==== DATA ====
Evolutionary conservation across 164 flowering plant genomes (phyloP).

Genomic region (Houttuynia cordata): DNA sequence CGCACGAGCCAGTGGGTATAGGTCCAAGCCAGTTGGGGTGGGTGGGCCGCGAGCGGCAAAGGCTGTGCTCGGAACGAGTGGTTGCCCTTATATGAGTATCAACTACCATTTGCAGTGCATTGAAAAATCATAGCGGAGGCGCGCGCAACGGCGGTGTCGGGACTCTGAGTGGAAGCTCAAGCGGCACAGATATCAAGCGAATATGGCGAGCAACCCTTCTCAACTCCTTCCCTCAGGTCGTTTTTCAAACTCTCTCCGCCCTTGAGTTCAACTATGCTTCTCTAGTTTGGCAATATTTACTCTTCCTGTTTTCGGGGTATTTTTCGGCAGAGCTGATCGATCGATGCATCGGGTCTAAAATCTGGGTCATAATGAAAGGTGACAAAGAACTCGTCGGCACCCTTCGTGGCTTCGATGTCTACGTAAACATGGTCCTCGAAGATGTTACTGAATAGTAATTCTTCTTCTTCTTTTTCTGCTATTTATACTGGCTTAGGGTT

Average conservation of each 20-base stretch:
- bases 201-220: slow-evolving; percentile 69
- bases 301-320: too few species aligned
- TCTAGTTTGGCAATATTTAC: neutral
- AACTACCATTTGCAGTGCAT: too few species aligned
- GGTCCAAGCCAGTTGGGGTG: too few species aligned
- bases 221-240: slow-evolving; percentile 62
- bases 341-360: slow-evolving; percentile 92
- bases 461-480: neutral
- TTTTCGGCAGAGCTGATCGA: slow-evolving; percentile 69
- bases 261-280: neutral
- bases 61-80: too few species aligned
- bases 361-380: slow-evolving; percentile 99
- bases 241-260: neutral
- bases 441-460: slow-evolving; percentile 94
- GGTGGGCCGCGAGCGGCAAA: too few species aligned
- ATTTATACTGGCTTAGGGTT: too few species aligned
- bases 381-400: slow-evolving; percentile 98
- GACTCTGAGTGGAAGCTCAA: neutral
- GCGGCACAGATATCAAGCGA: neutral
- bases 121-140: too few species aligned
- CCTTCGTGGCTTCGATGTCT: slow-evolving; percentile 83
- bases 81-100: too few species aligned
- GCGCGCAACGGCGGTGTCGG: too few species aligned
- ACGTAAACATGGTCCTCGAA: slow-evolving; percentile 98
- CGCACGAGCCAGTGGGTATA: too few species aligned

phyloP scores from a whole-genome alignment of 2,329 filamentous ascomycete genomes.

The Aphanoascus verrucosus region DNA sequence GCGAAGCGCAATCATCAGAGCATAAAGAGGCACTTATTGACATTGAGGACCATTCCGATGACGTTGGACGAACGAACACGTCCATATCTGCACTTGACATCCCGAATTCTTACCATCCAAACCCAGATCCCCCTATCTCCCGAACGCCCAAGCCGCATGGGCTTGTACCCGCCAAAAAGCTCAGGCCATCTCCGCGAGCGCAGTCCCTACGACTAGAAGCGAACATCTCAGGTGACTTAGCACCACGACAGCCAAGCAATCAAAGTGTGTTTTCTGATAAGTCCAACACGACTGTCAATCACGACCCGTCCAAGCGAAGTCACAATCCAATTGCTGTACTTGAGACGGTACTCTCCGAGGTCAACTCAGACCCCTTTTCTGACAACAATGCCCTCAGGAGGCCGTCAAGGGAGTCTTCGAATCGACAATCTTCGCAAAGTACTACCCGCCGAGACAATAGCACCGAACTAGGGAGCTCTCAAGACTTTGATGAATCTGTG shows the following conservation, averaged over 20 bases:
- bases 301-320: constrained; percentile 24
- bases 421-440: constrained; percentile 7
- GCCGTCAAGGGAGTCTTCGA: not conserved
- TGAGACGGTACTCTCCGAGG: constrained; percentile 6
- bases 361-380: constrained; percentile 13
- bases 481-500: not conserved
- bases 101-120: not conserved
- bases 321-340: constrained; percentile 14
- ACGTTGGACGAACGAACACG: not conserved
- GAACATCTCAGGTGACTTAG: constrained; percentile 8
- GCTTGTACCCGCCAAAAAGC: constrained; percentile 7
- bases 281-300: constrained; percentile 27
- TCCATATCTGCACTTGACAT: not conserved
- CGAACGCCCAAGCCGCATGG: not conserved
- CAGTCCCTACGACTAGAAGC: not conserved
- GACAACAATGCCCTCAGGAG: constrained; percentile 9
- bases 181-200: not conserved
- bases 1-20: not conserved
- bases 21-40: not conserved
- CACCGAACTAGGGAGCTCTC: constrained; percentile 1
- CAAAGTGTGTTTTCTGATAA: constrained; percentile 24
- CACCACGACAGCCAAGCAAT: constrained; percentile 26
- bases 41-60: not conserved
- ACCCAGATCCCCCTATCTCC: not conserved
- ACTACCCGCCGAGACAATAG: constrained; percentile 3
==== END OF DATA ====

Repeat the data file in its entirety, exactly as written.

Evolutionary conservation across 164 flowering plant genomes (phyloP).

Genomic region (Houttuynia cordata): DNA sequence CGCACGAGCCAGTGGGTATAGGTCCAAGCCAGTTGGGGTGGGTGGGCCGCGAGCGGCAAAGGCTGTGCTCGGAACGAGTGGTTGCCCTTATATGAGTATCAACTACCATTTGCAGTGCATTGAAAAATCATAGCGGAGGCGCGCGCAACGGCGGTGTCGGGACTCTGAGTGGAAGCTCAAGCGGCACAGATATCAAGCGAATATGGCGAGCAACCCTTCTCAACTCCTTCCCTCAGGTCGTTTTTCAAACTCTCTCCGCCCTTGAGTTCAACTATGCTTCTCTAGTTTGGCAATATTTACTCTTCCTGTTTTCGGGGTATTTTTCGGCAGAGCTGATCGATCGATGCATCGGGTCTAAAATCTGGGTCATAATGAAAGGTGACAAAGAACTCGTCGGCACCCTTCGTGGCTTCGATGTCTACGTAAACATGGTCCTCGAAGATGTTACTGAATAGTAATTCTTCTTCTTCTTTTTCTGCTATTTATACTGGCTTAGGGTT

Average conservation of each 20-base stretch:
- bases 201-220: slow-evolving; percentile 69
- bases 301-320: too few species aligned
- TCTAGTTTGGCAATATTTAC: neutral
- AACTACCATTTGCAGTGCAT: too few species aligned
- GGTCCAAGCCAGTTGGGGTG: too few species aligned
- bases 221-240: slow-evolving; percentile 62
- bases 341-360: slow-evolving; percentile 92
- bases 461-480: neutral
- TTTTCGGCAGAGCTGATCGA: slow-evolving; percentile 69
- bases 261-280: neutral
- bases 61-80: too few species aligned
- bases 361-380: slow-evolving; percentile 99
- bases 241-260: neutral
- bases 441-460: slow-evolving; percentile 94
- GGTGGGCCGCGAGCGGCAAA: too few species aligned
- ATTTATACTGGCTTAGGGTT: too few species aligned
- bases 381-400: slow-evolving; percentile 98
- GACTCTGAGTGGAAGCTCAA: neutral
- GCGGCACAGATATCAAGCGA: neutral
- bases 121-140: too few species aligned
- CCTTCGTGGCTTCGATGTCT: slow-evolving; percentile 83
- bases 81-100: too few species aligned
- GCGCGCAACGGCGGTGTCGG: too few species aligned
- ACGTAAACATGGTCCTCGAA: slow-evolving; percentile 98
- CGCACGAGCCAGTGGGTATA: too few species aligned

phyloP scores from a whole-genome alignment of 2,329 filamentous ascomycete genomes.

The Aphanoascus verrucosus region DNA sequence GCGAAGCGCAATCATCAGAGCATAAAGAGGCACTTATTGACATTGAGGACCATTCCGATGACGTTGGACGAACGAACACGTCCATATCTGCACTTGACATCCCGAATTCTTACCATCCAAACCCAGATCCCCCTATCTCCCGAACGCCCAAGCCGCATGGGCTTGTACCCGCCAAAAAGCTCAGGCCATCTCCGCGAGCGCAGTCCCTACGACTAGAAGCGAACATCTCAGGTGACTTAGCACCACGACAGCCAAGCAATCAAAGTGTGTTTTCTGATAAGTCCAACACGACTGTCAATCACGACCCGTCCAAGCGAAGTCACAATCCAATTGCTGTACTTGAGACGGTACTCTCCGAGGTCAACTCAGACCCCTTTTCTGACAACAATGCCCTCAGGAGGCCGTCAAGGGAGTCTTCGAATCGACAATCTTCGCAAAGTACTACCCGCCGAGACAATAGCACCGAACTAGGGAGCTCTCAAGACTTTGATGAATCTGTG shows the following conservation, averaged over 20 bases:
- bases 301-320: constrained; percentile 24
- bases 421-440: constrained; percentile 7
- GCCGTCAAGGGAGTCTTCGA: not conserved
- TGAGACGGTACTCTCCGAGG: constrained; percentile 6
- bases 361-380: constrained; percentile 13
- bases 481-500: not conserved
- bases 101-120: not conserved
- bases 321-340: constrained; percentile 14
- ACGTTGGACGAACGAACACG: not conserved
- GAACATCTCAGGTGACTTAG: constrained; percentile 8
- GCTTGTACCCGCCAAAAAGC: constrained; percentile 7
- bases 281-300: constrained; percentile 27
- TCCATATCTGCACTTGACAT: not conserved
- CGAACGCCCAAGCCGCATGG: not conserved
- CAGTCCCTACGACTAGAAGC: not conserved
- GACAACAATGCCCTCAGGAG: constrained; percentile 9
- bases 181-200: not conserved
- bases 1-20: not conserved
- bases 21-40: not conserved
- CACCGAACTAGGGAGCTCTC: constrained; percentile 1
- CAAAGTGTGTTTTCTGATAA: constrained; percentile 24
- CACCACGACAGCCAAGCAAT: constrained; percentile 26
- bases 41-60: not conserved
- ACCCAGATCCCCCTATCTCC: not conserved
- ACTACCCGCCGAGACAATAG: constrained; percentile 3